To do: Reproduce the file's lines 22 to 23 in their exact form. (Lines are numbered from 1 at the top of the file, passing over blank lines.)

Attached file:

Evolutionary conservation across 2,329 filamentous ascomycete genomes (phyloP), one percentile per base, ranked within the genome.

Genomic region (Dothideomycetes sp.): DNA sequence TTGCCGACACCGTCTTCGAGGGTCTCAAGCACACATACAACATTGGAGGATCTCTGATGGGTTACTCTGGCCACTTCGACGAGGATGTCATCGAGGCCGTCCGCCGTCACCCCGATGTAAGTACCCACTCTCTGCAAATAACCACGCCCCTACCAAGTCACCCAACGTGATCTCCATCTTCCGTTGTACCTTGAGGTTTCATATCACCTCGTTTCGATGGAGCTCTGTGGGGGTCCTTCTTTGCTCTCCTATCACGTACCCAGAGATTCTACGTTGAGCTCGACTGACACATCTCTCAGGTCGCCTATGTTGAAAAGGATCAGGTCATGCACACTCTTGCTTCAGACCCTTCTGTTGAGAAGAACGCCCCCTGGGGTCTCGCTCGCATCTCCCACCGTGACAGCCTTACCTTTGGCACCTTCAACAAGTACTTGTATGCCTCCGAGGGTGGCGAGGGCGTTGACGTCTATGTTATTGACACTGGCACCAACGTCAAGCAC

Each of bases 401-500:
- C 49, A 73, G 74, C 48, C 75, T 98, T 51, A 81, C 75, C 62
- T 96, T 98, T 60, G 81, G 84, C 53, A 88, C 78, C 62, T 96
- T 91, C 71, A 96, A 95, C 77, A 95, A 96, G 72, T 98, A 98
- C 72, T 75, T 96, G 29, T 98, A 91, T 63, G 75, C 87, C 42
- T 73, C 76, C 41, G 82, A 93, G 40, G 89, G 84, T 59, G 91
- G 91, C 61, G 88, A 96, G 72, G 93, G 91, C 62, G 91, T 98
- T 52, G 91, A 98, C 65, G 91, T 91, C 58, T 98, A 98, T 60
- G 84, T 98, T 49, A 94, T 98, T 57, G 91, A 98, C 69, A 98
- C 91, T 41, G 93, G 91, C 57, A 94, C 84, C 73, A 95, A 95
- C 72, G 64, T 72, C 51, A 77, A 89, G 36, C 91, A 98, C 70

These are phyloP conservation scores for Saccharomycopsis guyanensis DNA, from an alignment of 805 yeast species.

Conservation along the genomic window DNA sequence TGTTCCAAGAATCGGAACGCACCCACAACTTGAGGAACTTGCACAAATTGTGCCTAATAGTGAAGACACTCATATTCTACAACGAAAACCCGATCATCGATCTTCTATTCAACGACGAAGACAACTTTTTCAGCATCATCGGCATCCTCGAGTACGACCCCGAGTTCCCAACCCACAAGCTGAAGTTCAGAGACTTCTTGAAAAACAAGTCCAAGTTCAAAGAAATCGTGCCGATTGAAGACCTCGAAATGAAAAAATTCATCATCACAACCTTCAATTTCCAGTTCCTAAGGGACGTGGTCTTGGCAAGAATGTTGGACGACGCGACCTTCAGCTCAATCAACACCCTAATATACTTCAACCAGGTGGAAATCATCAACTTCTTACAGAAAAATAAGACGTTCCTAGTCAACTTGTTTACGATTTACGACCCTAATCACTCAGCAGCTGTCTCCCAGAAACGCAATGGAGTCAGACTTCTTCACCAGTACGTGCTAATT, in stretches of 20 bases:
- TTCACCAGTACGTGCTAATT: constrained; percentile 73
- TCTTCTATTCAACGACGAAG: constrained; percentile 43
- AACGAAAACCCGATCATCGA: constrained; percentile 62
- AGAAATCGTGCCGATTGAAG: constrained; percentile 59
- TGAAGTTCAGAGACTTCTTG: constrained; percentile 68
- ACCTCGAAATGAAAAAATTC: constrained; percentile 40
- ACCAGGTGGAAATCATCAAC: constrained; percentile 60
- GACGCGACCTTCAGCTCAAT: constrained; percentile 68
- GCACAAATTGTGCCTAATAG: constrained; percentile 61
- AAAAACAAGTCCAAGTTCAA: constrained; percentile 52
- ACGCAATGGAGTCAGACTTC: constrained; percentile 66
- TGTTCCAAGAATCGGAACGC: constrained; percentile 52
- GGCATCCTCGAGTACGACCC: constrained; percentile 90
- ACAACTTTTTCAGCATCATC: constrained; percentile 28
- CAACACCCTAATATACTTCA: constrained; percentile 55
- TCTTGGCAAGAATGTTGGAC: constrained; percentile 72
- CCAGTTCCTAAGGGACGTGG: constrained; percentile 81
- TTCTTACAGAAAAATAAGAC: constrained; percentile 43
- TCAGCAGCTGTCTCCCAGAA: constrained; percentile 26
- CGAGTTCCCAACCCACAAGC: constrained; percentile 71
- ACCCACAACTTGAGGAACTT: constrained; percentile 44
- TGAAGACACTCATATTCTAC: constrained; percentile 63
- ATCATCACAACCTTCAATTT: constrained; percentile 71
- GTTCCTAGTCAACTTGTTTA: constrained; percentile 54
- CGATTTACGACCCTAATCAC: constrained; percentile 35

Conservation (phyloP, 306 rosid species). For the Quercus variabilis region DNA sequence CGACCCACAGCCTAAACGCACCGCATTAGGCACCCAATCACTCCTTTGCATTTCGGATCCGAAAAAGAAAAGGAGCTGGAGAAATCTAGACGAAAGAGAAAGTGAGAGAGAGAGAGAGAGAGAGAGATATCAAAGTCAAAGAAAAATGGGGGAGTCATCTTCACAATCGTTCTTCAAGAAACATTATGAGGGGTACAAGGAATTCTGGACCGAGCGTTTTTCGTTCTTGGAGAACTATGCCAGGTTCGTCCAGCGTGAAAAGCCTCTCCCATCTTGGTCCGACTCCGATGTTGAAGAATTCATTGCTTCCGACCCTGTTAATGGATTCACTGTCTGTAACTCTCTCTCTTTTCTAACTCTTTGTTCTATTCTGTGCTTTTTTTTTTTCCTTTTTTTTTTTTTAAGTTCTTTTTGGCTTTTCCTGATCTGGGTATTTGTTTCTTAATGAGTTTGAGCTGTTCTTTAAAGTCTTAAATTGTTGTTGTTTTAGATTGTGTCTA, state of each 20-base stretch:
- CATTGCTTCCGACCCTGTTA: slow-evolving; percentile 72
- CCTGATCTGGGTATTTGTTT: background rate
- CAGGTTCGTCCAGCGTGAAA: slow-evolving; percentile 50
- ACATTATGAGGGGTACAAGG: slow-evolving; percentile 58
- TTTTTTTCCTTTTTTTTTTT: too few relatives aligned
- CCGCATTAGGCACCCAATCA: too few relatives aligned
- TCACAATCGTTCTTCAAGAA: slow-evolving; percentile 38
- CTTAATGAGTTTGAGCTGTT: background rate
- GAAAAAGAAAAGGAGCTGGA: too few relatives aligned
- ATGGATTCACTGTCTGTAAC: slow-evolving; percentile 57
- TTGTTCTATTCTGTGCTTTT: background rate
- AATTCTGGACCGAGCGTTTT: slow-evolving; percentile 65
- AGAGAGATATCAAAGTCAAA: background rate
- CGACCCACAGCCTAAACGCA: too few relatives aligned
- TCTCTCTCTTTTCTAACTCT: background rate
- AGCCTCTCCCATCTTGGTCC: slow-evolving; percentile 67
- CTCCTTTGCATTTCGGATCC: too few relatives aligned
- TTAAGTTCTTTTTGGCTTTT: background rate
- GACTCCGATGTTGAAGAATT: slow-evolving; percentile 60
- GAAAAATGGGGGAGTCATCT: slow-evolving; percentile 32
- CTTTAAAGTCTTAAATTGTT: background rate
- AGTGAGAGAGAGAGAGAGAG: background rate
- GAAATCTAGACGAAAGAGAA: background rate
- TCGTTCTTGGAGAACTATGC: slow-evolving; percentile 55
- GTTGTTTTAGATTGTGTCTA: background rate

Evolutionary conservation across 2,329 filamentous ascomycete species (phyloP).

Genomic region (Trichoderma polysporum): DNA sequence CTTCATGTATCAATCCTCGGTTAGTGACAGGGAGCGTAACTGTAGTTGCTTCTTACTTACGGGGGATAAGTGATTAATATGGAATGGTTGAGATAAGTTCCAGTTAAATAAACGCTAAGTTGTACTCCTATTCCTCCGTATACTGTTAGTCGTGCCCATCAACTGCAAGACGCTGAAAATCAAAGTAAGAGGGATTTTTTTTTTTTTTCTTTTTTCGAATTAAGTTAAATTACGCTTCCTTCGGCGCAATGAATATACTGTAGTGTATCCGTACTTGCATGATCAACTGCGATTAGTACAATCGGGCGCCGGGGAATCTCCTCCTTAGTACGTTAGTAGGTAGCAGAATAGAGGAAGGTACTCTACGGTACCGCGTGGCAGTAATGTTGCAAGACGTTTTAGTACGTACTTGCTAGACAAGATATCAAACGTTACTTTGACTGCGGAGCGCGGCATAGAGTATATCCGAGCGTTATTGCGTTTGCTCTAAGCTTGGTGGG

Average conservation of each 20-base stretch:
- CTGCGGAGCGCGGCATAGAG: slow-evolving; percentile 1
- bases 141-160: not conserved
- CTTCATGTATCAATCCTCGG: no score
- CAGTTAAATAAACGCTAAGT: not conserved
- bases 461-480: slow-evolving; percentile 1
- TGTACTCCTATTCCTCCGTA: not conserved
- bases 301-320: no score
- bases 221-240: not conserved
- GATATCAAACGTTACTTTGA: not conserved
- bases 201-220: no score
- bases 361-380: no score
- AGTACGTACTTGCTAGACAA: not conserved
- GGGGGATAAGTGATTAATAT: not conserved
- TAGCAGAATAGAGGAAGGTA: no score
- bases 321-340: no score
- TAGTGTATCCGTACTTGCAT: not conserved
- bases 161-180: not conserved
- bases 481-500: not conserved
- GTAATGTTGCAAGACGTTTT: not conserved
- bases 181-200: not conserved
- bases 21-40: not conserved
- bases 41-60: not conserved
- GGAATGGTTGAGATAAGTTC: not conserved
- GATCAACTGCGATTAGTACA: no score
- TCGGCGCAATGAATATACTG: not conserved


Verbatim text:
- ACCAGGTGGAAATCATCAAC: constrained; percentile 60
- GACGCGACCTTCAGCTCAAT: constrained; percentile 68